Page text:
The dough recipe I return to, over and over again, is from a video by Mark Bittman in the New York Times for Potato Pizza (in which potato is just the topping). In our household, we refer to it affectionately as glug glug glug glug glug pizza—after the sound Mark makes (and I imitate) to “measure” the olive oil. I love precisely weighing out the flour and then glug-glugging the olive oil with almost reckless abandon before adding just enough water for the dough to come together. Here’s my adaptation, which makes enough dough for two 11–12″ pizzas:
- 330 g (2 3/4 cups) bread flour
King Arthur says 1 cup of bread flour equals 120 grams, so 120×2.75 = 330 grams.
- 8–9 g (2 tsp) kosher salt
This is double what Mark recommends, but I find that a single teaspoon results in a bland crust, and 8–9 grams is in line with a typical baker’s percentage of 2–3% salt for pizza.
- 2 g (1/2 tsp) yeast
This is half of what Mark recommends, because I make the dough ahead of time and allow it to rise in the fridge at least overnight, often for several days. If I was going to make the pizza day of, I’d use a full teaspoon of yeast.
- 5 glugs olive oil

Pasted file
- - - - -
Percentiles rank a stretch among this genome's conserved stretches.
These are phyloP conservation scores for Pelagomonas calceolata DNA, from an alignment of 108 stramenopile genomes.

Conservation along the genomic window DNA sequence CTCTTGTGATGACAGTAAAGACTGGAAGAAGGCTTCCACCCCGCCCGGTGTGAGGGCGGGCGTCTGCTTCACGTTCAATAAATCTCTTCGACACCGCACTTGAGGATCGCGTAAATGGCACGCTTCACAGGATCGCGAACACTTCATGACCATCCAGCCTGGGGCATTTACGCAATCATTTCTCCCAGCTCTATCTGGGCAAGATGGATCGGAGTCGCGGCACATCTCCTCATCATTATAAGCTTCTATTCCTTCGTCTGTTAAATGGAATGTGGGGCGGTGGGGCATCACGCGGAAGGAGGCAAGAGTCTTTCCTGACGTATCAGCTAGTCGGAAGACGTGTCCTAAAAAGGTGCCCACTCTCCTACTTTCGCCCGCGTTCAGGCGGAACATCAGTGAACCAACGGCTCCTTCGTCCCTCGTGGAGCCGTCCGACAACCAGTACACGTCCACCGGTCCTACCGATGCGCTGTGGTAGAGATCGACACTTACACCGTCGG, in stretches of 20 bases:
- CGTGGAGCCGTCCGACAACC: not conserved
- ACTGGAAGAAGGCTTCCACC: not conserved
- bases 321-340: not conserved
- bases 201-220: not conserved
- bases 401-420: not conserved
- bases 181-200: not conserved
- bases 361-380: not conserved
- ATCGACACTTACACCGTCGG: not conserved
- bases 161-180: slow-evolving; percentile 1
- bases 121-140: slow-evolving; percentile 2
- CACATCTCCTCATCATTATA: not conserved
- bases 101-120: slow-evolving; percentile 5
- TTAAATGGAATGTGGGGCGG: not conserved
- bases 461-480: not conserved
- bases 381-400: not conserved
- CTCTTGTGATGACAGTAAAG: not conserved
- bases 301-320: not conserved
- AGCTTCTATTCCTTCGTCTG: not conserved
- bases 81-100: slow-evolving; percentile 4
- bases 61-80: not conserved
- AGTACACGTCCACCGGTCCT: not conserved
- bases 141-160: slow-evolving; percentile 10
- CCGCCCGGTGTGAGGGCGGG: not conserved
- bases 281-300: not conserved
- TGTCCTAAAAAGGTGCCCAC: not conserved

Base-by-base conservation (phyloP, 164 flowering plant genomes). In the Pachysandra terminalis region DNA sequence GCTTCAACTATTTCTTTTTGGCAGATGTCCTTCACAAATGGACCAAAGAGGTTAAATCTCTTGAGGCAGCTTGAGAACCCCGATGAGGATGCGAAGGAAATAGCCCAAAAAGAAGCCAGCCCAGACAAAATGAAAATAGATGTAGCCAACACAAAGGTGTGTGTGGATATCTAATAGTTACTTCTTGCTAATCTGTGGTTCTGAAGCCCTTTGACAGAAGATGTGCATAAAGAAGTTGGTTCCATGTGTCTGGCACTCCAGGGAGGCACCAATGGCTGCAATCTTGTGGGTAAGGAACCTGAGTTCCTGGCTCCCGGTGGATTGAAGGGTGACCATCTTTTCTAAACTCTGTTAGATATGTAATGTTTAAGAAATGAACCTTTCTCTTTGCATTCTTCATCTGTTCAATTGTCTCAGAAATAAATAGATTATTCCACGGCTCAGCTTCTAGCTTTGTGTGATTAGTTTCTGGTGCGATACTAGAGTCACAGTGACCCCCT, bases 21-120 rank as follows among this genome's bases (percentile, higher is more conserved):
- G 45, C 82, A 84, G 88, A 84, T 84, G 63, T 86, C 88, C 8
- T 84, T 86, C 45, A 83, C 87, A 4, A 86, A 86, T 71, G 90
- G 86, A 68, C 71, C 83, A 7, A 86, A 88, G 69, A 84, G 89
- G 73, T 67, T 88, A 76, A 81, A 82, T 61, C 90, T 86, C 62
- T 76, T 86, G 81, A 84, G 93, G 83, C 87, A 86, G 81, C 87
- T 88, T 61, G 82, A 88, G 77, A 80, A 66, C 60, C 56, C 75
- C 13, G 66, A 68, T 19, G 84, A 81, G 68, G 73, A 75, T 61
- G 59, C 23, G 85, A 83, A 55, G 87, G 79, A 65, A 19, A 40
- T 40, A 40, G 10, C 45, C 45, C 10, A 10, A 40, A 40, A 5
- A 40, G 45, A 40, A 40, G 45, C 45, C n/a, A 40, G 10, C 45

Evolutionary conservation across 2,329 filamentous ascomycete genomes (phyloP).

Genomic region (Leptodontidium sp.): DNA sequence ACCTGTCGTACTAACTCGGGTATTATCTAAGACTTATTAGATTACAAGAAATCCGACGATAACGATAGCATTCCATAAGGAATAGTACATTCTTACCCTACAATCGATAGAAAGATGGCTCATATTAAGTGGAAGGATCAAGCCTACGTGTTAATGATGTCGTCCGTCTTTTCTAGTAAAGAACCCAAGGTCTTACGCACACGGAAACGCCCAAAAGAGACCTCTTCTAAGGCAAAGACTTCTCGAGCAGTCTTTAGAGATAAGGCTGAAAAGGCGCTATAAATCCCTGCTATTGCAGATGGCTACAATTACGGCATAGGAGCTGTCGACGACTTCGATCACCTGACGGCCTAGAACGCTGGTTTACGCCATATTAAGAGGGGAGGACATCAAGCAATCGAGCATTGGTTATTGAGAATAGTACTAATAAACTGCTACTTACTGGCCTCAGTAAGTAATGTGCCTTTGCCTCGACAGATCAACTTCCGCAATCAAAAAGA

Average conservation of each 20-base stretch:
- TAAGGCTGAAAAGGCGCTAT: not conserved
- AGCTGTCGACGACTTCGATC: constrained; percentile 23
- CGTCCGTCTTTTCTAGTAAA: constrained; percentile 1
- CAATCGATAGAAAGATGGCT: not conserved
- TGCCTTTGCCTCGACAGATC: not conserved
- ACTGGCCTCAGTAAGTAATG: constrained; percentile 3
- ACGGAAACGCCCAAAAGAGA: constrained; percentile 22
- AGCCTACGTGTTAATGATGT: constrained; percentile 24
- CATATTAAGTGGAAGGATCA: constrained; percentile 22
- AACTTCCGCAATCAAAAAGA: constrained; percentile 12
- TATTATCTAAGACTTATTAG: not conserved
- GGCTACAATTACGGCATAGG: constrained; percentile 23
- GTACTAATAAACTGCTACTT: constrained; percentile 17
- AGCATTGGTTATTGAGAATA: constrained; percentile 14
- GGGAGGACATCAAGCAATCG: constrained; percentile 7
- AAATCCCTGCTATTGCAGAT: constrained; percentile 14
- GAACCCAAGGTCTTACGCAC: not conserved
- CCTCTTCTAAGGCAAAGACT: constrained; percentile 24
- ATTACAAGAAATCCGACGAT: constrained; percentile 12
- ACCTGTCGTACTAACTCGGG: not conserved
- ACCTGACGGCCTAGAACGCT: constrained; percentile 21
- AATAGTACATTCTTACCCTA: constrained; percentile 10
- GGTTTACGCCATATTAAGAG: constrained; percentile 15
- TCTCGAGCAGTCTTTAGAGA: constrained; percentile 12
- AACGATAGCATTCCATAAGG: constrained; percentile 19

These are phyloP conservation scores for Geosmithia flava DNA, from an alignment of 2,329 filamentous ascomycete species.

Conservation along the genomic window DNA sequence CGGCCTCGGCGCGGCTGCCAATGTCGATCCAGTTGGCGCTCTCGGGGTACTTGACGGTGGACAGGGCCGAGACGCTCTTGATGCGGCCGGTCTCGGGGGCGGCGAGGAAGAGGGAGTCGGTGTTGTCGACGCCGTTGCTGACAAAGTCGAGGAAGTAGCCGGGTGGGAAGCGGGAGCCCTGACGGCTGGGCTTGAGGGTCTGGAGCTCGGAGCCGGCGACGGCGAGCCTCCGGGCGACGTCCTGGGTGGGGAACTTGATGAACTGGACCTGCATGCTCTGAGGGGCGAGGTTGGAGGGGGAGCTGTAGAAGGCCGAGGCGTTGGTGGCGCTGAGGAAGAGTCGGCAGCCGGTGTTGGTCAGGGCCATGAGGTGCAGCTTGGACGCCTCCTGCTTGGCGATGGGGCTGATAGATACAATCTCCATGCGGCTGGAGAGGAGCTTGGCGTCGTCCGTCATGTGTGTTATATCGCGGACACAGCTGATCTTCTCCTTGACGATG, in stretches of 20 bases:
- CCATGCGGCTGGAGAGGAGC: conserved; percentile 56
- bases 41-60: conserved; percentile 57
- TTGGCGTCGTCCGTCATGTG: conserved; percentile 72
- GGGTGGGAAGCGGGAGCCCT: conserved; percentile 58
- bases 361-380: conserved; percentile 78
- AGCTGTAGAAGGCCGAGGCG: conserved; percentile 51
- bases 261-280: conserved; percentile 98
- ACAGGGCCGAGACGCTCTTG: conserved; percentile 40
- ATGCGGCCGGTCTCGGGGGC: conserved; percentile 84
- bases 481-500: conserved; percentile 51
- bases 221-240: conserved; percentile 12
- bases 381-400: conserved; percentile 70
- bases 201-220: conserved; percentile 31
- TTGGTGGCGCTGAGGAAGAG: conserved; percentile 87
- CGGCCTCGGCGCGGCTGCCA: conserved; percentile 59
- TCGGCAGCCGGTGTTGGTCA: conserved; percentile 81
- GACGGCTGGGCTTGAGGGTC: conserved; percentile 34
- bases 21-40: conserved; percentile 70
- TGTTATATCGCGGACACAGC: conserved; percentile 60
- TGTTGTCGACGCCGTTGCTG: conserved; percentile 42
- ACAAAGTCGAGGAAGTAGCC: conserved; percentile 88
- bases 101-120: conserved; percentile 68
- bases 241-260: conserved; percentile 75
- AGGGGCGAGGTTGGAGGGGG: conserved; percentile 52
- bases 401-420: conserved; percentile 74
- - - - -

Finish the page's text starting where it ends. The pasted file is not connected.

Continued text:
- about 180 mL (3/4 cup) water
I fill my liquid cup measure with 1 cup and add water into the food processor until the dough comes together. I almost always have close to 1/4 cup remaining, resulting in a hydration of about 55%.
And many, maaany pizzas later, here are the toppings I’ve settled on per 11–12″ pizza:
- 100 mL (3.5 oz) lightly pureed San Marzano tomatoes
Per Adam Ragusea, I puree just the tomatoes, not the sauce they’re packed in, which probably affects the texture more than the taste, resulting in a less smooth sauce (which is a good thing), and reduces the resulting volume so I’m not swimming in too much sauce; one 28 oz can prepared this way results in about 500 mL of sauce, enough for 5 pizzas. Per Frank Pinello, I don’t add anything to the puree, not even salt, unless I have a tube of tomato paste on hand, and I remember to stir in teaspoon or two (per pie).
Sprinkled directly on the sauce pretty heavily, hard to say how much exactly, probably about a teaspoon.
- 16 g (2 tbsp) Grated Parmigiano Reggiano cheese
Sprinkled directly on the sauce pretty heavily.
- 12 Kalamata olives, cut in half the long way
I like roughly 3 olive halves per pizza slice, and I usually cut the pie into 8 slices, so 8×3÷2 = 12 olives.
- Optional: Pepperoni or ham and mushrooms or…
Enough to cover the pie with space in between for the olives, but really the olives convey a similar savory/umami burst, resulting in a vegetarian pizza to boot!
- 115 g (4 oz) of coarsely shredded whole milk mozzarella cheese, par-frozen
This amount of cheese will look anemic on an 11–12″ pie, but it spreads out as it melts. Putting the shredded cheese in the freezer for a few minutes before assembling the pie supposedly slow downs the melting in the oven, allowing the crust to brown before the oil separates from the cheese.